LAVAL, QUE. – Just three days after the launch of the RADARSAT Satellite Constellation (RCM) mission, another Canadian satellite, NEOSSat, a near Earth surveillance satellite, took a picture of a healthy RCM.
The image of the three RCM satellites in orbit, taken by another satellite in orbit, and released publicly, is not a common occurrence.
Typically there’s little interest from the public for these kinds of images. That can changes when something has happened to a satellite, say, when it is hit by a piece of debris.
The image was publicly released at the CASI ASTRO 2019 conference by Scott McLelland of Defense Research and Development Canada during a Defence Space plenary panel on Wednesday, June 19.
RCM health status
During a technical session on Tuesday, June 18 about the RCM, Guennadi Kroupnik, Director, Space Exploitation at the Canadian Space Agency (CSA), provided an update on the health of the satellites. The three RCM satellites, now known as RCM-1, RCM-2 and RCM-3, are all healthy after their initial checks.
The satellites are oriented as expected, the solar arrays are deployed and functioning, and all startup systems are working nominally. Kroupnik also stated that as of 9:45 a.m. EDT on Tuesday, June 18, less than a week after the satellites had been launched, they were ready for commissioning.
The commissioning of the satellites is expected to take anywhere from three to six months. However, it is expected that routine data collection from the satellites should begin between October and December of this year.
MDA, the prime contractor is working with the Canadian Space Agency to get the satellites commissioned. Mission control for the RCM mission is at CSA headquarters in Saint-Hubert, Quebec. MDA will assist the CSA for a year in commissioning and at mission control at which point CSA personnel will solely be in control of the mission.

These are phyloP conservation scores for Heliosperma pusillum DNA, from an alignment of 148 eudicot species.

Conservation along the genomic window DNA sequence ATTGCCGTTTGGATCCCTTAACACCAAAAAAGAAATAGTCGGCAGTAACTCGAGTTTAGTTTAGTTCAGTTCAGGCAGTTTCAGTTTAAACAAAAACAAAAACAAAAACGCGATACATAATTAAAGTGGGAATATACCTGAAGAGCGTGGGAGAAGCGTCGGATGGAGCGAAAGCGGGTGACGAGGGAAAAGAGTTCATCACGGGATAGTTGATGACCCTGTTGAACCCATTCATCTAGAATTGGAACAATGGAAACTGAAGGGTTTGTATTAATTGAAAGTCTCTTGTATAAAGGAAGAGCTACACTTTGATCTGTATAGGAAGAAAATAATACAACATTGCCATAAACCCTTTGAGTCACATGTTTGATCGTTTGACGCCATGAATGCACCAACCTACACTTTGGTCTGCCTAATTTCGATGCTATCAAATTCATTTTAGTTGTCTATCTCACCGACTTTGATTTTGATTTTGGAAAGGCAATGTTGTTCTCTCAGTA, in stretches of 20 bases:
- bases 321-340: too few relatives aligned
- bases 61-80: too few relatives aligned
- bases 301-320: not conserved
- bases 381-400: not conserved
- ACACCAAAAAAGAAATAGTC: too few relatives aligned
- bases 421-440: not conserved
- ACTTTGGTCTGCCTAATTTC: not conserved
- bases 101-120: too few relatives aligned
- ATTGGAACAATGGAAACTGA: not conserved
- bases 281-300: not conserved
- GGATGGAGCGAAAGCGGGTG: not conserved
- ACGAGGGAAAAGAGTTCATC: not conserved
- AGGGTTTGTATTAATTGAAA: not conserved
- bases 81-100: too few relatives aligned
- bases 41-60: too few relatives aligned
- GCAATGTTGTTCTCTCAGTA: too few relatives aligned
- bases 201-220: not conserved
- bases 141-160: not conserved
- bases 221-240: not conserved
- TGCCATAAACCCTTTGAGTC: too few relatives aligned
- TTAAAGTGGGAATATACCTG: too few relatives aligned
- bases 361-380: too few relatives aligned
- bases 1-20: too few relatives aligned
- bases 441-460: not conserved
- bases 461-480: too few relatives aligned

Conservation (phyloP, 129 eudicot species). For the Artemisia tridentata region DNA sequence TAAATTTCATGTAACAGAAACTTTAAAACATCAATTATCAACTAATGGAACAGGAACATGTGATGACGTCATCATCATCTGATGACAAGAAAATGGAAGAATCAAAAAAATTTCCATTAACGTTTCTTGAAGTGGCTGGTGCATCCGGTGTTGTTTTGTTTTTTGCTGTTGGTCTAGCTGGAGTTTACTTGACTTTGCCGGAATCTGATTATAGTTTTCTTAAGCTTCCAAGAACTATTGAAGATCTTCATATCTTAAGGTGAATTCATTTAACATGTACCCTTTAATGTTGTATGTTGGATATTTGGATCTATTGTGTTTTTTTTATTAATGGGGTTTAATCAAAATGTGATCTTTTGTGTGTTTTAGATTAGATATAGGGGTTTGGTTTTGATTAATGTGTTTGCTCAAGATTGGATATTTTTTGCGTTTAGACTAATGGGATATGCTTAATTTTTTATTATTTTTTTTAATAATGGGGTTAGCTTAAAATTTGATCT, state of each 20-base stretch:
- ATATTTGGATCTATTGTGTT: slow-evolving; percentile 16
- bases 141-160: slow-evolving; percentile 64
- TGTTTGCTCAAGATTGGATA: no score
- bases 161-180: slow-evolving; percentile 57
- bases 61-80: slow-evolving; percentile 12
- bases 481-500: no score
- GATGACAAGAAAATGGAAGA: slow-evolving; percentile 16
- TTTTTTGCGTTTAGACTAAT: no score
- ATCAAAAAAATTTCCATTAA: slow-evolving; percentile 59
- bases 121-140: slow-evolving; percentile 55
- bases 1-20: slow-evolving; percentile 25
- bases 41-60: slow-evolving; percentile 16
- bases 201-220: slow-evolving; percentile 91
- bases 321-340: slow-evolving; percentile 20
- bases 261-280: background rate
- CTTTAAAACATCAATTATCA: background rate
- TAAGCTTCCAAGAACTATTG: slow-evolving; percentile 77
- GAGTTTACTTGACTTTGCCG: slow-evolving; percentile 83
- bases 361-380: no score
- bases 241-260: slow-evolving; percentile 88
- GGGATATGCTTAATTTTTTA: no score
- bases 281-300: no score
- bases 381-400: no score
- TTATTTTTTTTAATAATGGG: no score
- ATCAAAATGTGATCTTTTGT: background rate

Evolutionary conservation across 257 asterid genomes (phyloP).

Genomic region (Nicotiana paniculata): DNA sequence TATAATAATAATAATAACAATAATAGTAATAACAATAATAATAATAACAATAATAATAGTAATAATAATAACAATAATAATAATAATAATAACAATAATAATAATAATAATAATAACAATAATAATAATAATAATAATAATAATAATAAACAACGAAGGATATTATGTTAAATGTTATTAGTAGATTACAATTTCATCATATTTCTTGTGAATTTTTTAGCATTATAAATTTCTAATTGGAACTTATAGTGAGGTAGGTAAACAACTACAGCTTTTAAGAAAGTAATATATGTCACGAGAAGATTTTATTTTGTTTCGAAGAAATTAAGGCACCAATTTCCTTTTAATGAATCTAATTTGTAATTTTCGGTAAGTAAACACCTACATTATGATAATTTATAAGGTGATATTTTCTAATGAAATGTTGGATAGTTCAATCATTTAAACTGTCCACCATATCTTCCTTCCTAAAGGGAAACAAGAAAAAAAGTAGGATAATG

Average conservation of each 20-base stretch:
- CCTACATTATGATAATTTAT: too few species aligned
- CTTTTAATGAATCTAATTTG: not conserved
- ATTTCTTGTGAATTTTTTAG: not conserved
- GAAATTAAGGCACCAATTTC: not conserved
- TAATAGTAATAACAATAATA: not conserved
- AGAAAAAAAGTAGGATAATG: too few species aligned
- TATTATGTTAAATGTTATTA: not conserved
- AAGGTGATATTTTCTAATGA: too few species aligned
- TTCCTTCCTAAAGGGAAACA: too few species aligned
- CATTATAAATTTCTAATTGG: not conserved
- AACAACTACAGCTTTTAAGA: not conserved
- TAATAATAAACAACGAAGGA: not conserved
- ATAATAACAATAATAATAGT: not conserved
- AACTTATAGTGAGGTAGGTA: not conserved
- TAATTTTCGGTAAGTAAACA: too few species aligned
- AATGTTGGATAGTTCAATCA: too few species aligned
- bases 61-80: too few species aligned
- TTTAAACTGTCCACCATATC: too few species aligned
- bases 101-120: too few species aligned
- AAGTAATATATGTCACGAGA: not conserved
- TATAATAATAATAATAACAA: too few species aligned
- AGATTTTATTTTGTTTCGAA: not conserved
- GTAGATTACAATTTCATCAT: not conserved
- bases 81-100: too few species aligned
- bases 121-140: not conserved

Much of the data that will be collected will go though the Inuvik Satellite Station Facility in Inuvik, Northwest Territories. Because of its geographic location in Canada’s high north and the polar orbit of the satellites, the Natural Resources Canada ground station facility can “see” the RCM satellites during 11 of its 15 daily orbits.
RCM will produce a 1.8 terabytes of data per day!
Once commissioned the RCM will generate 1.8 terabytes of data a day. That translates into 4.6 petabytes of data over its expected seven year lifespan. To put that into perspective, the older RADARSAT-2 satellite generated anywhere from 10,000 to 40,000 images in a given year. Beginning in year two, RCM will generate on average 250,000 images per year.
In the evolution of Synthetic Aperture Radar usage, and in particular Canada’s RADARSAT-1, RADARSAT-2 and now RCM, the importance of the data collected has grown in significance. So much so that 14 government departments will use 100% capacity of the satellites. The satellites also have Automatic Identification System (AIS) sensors that the Department of National Defence will use to track maritime traffic, including in the arctic.
The governments data policy focuses on the needs of the government first. Some of the data will be made available to the public through the Open Data government initiative. However, it won’t be in a real time, and there will be security restrictions on some of the data for security reasons, read defence implications.
This is an animated video capture using CelesTrak of the RADARSAT Constellation Mission orbital track taken on June 21, 2019. The track shows approximately 1 1/2 orbits at 30 times normal speed. It provides the viewer an idea of an orbital track illustrating passes over Canada. The separation between the three satellites is slowly growing. Eventually, once the satellites are in their final position, they will provide 45 minutes of Synthetic Aperture Radar data for every orbit.